After failed conservative treatment the patient was submitted to an arthroscopic all inside medial patellar plication (Figure 4 & 5). This technique was made with two standard lateral and medial portals and one accessory superolateral portal; we placed a working cannula in this portal. Standard diagnosis arthroscopy was made and then with leg in extension the patellofemoral compartment was approached. There was synovitis, type 2 patellar cartilage lesions and maltracking of the patella was observated. A partial synovectomy and debridment of cartilage lesions with shaver blade was made and then we did the arthroscopic medial plication with lateral retinaculum release. The medial retinaculum became tense and the patella was aligned in the trochlear groove, with lateral translation inferior to 50%.

The patient was discharged day after the surgery and initiated auto rehabilitation exercises and formal physical therapy rehabilitation. Returned to sports activities between the 3rd and the 4th post op month.

At 2 years follow-up the patient has just residual complaints in her activities of daily living, returned to sports with no major limitations or complaints. She had no episodes of significant pain and swollen knee. The physical examination repeated at follow-up consults showed no major instability, with less than 50% lateral translation, absent pain with patella manipulation and facet palpation. The Lysholm score was 90 and Subjective IKDC score was 87. Post operative CT scan showed aligned patella (Figure 6). The patient is very satisfied with the surgical outcome until this date.

Figure 1: 45º x-ray patellofemoral view (Merchant view) demonstrating trochlear groove angle > 145º and type III patella according to the Wiberg classification.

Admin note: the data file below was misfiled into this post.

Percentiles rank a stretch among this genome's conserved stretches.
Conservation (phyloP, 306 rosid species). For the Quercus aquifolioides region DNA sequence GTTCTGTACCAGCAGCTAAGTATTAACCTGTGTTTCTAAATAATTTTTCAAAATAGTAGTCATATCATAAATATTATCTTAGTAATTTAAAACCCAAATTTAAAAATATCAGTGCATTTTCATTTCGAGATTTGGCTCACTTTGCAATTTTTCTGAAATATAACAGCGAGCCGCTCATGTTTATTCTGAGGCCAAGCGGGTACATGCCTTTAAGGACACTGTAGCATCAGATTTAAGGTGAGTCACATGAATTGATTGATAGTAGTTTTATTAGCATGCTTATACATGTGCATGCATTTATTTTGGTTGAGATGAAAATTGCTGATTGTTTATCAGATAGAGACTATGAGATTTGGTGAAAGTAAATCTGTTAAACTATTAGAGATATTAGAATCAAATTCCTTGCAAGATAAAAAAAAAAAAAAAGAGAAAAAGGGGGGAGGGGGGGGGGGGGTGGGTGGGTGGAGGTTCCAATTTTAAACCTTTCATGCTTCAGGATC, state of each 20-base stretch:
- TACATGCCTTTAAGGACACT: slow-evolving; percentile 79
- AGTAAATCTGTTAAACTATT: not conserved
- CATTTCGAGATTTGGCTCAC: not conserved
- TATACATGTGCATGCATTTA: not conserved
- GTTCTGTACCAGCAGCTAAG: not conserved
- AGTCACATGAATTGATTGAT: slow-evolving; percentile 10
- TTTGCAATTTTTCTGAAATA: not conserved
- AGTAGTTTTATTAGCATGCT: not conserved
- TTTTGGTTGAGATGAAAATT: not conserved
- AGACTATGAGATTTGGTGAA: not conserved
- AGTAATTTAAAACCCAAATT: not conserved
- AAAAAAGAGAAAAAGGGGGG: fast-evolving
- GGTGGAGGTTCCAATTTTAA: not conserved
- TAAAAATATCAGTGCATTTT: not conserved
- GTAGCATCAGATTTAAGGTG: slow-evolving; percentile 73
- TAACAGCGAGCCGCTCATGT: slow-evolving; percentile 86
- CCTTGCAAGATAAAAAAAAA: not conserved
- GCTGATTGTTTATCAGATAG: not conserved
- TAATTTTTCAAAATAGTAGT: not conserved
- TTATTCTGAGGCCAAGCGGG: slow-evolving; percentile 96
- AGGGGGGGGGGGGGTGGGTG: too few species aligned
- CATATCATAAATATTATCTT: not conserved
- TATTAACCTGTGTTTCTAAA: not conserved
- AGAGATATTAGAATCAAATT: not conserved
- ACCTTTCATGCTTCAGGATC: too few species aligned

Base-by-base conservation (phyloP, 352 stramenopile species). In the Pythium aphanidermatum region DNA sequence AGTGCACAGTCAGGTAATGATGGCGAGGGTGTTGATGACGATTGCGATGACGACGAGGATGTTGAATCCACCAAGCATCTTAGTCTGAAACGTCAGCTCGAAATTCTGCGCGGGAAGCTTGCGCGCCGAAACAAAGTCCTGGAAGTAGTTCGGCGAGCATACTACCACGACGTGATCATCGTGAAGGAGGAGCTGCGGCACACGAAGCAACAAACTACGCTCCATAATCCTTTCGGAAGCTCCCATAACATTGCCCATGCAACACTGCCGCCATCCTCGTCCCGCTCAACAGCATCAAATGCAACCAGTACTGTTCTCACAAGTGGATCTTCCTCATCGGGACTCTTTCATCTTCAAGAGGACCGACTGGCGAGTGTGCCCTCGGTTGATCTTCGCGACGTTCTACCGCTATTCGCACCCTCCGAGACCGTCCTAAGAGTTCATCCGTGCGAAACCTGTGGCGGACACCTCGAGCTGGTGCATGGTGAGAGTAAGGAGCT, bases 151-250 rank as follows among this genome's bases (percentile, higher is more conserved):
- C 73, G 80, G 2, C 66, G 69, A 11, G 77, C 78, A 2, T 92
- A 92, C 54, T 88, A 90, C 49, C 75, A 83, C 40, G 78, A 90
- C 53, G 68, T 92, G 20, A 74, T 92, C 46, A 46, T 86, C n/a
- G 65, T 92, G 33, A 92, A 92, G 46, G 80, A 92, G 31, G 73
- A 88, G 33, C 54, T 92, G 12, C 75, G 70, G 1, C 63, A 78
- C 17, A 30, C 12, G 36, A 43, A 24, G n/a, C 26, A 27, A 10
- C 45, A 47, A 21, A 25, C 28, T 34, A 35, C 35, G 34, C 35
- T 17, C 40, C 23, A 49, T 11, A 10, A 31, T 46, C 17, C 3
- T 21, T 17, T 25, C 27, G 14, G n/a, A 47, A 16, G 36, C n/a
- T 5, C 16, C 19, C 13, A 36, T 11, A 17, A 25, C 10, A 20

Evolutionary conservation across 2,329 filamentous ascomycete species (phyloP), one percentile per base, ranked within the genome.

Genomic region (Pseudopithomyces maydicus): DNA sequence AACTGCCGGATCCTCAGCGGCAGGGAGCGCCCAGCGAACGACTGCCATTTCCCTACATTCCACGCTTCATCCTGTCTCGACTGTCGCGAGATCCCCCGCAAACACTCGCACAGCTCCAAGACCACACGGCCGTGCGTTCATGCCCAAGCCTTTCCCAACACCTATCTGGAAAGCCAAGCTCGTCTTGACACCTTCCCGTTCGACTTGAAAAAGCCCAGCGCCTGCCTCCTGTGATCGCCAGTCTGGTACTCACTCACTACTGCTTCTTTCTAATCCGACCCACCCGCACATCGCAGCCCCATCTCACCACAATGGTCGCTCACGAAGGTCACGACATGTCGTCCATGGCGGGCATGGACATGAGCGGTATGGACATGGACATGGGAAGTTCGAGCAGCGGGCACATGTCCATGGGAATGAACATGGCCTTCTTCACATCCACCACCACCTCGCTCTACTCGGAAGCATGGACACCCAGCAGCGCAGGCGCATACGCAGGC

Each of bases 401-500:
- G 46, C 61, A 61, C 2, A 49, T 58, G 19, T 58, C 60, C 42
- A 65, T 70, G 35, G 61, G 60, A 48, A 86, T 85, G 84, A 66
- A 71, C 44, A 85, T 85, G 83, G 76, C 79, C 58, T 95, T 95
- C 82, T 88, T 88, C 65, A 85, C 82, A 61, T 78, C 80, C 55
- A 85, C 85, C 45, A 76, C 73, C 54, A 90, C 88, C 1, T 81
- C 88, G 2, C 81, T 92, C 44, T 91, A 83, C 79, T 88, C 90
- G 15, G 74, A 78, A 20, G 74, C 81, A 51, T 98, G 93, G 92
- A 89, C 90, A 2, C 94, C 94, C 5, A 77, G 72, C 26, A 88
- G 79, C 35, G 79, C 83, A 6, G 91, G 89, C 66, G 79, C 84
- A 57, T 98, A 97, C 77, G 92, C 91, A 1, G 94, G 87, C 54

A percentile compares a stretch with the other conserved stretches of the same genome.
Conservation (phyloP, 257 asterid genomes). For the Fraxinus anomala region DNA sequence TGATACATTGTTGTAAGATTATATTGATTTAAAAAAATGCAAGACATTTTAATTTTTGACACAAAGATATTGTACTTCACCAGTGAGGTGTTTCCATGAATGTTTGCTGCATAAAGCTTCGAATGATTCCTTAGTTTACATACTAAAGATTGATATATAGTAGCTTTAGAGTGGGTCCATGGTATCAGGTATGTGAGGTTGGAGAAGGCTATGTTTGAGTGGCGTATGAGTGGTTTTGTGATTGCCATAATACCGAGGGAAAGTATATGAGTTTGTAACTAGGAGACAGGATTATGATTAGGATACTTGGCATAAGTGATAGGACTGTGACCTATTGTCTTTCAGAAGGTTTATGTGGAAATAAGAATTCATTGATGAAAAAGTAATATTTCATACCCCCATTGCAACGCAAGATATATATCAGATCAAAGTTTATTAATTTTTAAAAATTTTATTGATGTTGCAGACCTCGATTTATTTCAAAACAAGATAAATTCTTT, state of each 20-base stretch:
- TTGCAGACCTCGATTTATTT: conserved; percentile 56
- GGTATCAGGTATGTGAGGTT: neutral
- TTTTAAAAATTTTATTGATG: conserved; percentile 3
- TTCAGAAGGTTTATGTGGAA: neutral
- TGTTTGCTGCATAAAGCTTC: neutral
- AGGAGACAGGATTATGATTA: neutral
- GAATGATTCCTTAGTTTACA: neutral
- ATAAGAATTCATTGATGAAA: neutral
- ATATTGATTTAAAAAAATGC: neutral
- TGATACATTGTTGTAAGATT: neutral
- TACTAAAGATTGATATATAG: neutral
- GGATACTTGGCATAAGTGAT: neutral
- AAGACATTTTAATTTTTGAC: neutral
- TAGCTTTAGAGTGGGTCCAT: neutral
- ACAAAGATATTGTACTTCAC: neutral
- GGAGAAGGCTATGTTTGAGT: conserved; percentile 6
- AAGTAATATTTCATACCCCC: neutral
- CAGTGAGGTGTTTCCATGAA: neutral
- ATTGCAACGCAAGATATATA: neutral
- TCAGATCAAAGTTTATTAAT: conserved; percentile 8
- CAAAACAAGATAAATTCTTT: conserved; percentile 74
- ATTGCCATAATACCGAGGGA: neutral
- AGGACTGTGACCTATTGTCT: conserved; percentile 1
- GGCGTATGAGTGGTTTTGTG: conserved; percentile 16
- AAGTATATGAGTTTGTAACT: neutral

Figure 2: X-ray knee lateral view showing crossing sign (circle) and normal patella height by Insall-Salvati ratio (lines); no arthritic changes are seen.

Figure 3: Knee axial CT scanning; Patella tilt and translation (left) and type a trochlear groove dysplasia (right).

Figure 4: Intra operative arthroscopic images showing the suture limbs being passed in the medial retinaculum over the Tuohy needle, and the final aspect before knot tying, after the synovial abrasion between suture limbs

Figure 5: Intra operative arthroscopic images showing knot tying and the final image after the medial retinaculum plication.

Figure 6: Postoperative knee axial CT scanning, demonstrating patella centered in the trochlear groove, with no tilt.


This is a case of patellar instability with medial retinaculum insufficiency, a tight lateral retinaculum with a normal TT-TG and a trochlear dysplasia type A. We know from the literature that medial patellofemoral ligament is responsible for up to 60% of the patella lateral restraint [1,2]. Fulkerson et al. [3] reported that the medial patellofemoral ligament heals but sometimes elongated and the basis for the arthroscopic medial plication is based on the principle of the Bankart surgery for the shoulder [4]. This technic was first described in 2001 by Hallbrecht [5] and his follow-up report in 2009 of those patients showed good results [5]. Several reports comparing open plication, [6,7] arthroscopic assisted [8,9], and arthroscopic plication [10] reported similar results between them. There are some references concerning the use of this technic in patients with trochlear dysplasia, like the study of Schottle et al. [11] reporting similar results when comparing low grade dysplasia (Type A and B) and patients with no dysplasia. The advantages of arthroscopic technique are: avoid big incisions, protect VMO muscle, less post operative pain, visualize realignment, avoid overtightning, lower risk of complications, lower risk of stiffness and scar tissue, easier rehabilitation and more cosmetic [12]. In our case, a good result was obtained with a low risk, aesthetically friendly and less invasive technic.